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State Briefs

 

November 19, 2020



Wyoming Republicans pick legislative leadership

CASPER (WNE) – Rep. Eric Barlow, R-Gillette, and Sen Dan Dockstader, R-Afton, will likely be the Wyoming Legislature for the next two years after a remote vote of the Republican caucus Saturday morning.

Barlow, who now serves as house majority floor leader, is on track to replace Rep. Steve Harshman, R-Casper, as speaker at the conclusion of the Casper lawmaker’s unusual second term this year.

The final tally in Barlow’s favor, 32-18, came against Sheridan Republican Rep. Mark Jennings, a state GOP activist who has never held a leadership position or a committee chairmanship.

Jennings said his impromptu run was an effort to give lawmakers who support all the tenets of the Republican Party platform a greater voice in the Legislature.

Several other members of the Legislature — Rep. Albert Sommers, R-Pinedale, and Rep. Mike Greear, R-Worland, staved off challenges of their own from more conservative opponents and appear headed to become majority floor leader and speaker pro tempore, respectively.

Cheyenne Republican Rep. Jared Olsen was ultimately elected as whip for the House Republicans.

In the Senate, Dockstader will likely serve alongside new Senate Majority Floor Leader Ogden Driskill, R-Devils Tower, and Baggs Sen. Larry Hicks, who is on track to replace Driskill as vice president of the Senate.

The appointments are not final, however. The leadership still needs to be approved by the full Legislature, including Democrats, Libertarians and Independents, to become final.

Man killed in shootout with Gillette police identified

GILLETTE (WNE) — Cody William Amman, 31, has been identified as the man killed in an officer-involved shooting Friday night in Gillette.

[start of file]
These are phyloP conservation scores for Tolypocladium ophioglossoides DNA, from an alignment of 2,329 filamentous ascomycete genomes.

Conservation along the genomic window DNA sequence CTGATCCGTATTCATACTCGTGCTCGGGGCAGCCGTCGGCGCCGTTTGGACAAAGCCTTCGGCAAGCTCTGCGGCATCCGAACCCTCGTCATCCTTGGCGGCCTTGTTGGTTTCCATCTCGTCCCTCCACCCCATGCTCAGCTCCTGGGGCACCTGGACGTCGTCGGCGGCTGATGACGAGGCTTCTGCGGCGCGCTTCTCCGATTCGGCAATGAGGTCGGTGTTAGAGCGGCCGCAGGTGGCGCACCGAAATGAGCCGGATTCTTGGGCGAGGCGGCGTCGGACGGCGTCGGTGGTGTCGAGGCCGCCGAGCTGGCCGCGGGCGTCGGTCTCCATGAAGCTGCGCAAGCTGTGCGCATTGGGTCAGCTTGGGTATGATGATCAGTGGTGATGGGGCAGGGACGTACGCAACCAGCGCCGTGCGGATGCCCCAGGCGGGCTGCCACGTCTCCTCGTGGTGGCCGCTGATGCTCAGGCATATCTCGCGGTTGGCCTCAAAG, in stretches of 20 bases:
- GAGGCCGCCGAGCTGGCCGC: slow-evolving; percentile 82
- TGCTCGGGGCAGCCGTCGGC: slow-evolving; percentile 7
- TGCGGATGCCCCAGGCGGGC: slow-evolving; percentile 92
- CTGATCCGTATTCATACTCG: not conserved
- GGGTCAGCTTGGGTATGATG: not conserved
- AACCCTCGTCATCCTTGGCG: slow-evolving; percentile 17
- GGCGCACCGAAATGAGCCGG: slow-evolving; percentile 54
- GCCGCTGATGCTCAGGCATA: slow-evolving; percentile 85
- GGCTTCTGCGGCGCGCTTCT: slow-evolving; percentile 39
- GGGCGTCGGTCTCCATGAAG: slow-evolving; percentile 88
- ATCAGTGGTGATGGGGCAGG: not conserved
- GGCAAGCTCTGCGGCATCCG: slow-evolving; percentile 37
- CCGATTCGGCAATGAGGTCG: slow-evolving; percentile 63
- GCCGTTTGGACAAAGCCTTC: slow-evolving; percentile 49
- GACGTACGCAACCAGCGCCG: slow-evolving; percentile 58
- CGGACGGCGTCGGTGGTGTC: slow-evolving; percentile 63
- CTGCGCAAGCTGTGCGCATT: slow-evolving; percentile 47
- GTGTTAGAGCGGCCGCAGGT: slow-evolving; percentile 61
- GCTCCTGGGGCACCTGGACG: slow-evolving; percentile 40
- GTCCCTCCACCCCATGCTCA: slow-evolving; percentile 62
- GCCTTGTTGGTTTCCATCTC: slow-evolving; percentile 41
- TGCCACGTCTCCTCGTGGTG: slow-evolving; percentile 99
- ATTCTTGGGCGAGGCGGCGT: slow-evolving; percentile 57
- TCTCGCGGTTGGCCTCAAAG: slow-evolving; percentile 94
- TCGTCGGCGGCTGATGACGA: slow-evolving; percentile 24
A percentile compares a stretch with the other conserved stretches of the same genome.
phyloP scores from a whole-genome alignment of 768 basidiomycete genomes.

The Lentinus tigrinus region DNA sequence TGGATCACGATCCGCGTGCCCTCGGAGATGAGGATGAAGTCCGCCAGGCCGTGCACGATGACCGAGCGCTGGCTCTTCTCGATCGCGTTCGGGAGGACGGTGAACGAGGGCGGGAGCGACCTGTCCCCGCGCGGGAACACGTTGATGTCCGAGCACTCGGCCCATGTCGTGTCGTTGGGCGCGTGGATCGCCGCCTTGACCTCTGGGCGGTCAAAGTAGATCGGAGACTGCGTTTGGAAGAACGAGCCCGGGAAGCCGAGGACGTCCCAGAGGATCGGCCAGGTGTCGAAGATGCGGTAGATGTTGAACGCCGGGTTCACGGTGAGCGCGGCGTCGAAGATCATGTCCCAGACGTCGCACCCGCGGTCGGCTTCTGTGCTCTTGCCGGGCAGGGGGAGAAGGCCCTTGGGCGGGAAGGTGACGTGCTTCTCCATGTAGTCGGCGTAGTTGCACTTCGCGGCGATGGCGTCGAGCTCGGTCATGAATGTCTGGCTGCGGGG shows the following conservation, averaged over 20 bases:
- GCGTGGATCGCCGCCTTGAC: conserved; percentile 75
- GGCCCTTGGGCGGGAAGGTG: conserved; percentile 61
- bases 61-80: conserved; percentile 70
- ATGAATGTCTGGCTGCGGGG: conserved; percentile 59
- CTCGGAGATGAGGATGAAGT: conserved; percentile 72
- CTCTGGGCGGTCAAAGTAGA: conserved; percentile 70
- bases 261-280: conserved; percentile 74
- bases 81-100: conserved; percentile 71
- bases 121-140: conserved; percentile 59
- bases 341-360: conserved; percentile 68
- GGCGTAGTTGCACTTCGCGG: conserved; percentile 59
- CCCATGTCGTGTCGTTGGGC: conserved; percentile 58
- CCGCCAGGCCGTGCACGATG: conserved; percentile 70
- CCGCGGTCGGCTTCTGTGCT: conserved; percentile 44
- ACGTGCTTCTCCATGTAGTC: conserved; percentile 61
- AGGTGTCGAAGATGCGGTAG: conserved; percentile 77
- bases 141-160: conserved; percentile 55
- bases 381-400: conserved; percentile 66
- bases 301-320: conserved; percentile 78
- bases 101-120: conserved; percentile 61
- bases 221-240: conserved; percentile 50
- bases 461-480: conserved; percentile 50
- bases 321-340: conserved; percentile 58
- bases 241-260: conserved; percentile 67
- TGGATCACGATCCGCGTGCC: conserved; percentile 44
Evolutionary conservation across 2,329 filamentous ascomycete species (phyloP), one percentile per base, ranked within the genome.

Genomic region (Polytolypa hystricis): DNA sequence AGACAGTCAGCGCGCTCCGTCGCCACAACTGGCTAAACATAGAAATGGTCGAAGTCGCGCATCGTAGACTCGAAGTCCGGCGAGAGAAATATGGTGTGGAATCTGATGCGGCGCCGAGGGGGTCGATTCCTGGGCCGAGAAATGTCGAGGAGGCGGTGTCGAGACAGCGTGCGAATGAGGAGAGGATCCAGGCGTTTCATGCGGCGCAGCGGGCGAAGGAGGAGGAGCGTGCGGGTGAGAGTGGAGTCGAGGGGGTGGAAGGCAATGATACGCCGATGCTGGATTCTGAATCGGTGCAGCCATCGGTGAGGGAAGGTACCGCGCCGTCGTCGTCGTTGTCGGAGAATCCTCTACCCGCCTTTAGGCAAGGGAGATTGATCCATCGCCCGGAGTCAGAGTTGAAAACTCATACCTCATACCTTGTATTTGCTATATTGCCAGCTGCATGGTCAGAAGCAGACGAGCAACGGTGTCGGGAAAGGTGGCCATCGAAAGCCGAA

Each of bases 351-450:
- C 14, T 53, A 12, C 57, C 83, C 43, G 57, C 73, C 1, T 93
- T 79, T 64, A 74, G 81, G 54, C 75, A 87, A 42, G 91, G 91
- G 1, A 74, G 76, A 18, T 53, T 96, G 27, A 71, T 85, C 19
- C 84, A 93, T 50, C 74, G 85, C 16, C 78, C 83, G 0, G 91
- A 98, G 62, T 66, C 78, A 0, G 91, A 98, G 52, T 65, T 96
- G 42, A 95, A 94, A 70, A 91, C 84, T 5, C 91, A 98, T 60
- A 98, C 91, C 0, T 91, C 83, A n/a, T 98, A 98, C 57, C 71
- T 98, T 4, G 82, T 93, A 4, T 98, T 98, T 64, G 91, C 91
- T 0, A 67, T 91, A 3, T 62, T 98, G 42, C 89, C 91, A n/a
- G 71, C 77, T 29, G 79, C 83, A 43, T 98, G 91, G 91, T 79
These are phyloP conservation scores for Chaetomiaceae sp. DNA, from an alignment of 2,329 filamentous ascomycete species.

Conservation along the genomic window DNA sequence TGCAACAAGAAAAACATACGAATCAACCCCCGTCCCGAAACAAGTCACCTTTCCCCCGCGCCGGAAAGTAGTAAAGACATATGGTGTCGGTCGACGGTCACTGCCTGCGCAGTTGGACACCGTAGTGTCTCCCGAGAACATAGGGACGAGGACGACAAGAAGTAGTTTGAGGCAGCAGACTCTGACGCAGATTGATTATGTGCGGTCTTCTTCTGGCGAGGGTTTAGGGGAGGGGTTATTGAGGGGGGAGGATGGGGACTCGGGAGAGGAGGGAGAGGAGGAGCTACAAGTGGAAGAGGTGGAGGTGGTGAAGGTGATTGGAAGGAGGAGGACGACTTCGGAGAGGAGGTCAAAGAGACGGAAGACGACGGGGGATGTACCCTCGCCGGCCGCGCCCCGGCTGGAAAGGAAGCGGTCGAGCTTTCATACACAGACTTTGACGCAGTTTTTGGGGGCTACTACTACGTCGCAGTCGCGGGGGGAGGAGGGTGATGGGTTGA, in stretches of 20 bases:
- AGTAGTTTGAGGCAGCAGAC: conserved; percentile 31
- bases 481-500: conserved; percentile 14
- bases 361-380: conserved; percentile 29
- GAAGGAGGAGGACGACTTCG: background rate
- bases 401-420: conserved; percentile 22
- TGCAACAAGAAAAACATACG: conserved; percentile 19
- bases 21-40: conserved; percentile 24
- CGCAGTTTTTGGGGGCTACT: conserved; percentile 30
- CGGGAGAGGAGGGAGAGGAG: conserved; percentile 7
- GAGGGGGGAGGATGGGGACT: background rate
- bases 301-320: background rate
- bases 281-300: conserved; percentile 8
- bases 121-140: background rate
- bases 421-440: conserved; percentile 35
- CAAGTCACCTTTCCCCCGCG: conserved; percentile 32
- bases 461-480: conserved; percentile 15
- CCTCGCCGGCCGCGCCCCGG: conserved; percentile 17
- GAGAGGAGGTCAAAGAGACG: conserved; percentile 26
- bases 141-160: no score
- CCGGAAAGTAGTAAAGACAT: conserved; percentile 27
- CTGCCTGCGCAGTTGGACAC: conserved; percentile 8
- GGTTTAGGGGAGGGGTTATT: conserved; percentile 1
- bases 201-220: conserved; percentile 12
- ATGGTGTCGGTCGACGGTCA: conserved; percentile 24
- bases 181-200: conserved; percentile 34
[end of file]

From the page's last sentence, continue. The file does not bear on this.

Amman allegedly fired at a Gillette police officer early Friday evening and in turn, the officer returned fire.

Amman was taken to Campbell County Memorial Hospital, but died of gunshot wounds at 10:41 p.m. Friday, Campbell County Coroner Paul Wallem said Monday morning.

It is unclear where Amman was wounded or how many times he was shot.

The number of shots fired in the exchange also was not disclosed by the Wyoming Division of Criminal Investigation, which is investigating the incident.

An autopsy is scheduled to be performed Monday afternoon, Wallem said.

The exchange of gunfire followed a 911 report to the Campbell County Sheriff’s Office at 4:21 p.m. of gunshots at a mobile home park near the 1500 block of East Second Street. When deputies arrived, Amman, who was said to be armed, had fled the area in a black and purple Nissan Acura, Undersheriff Quentin Reynolds said.

A Gillette Police officer later spotted the suspect’s car and began tailing it down Boxelder Road near the Chara Hills subdivision.

While being followed, Amman abruptly stopped, got out his car and began shooting at the officer, who has not been identified. The officer returned fire, hitting Amman. The officer was not hurt, but neither police nor DCI would release more details of what happened.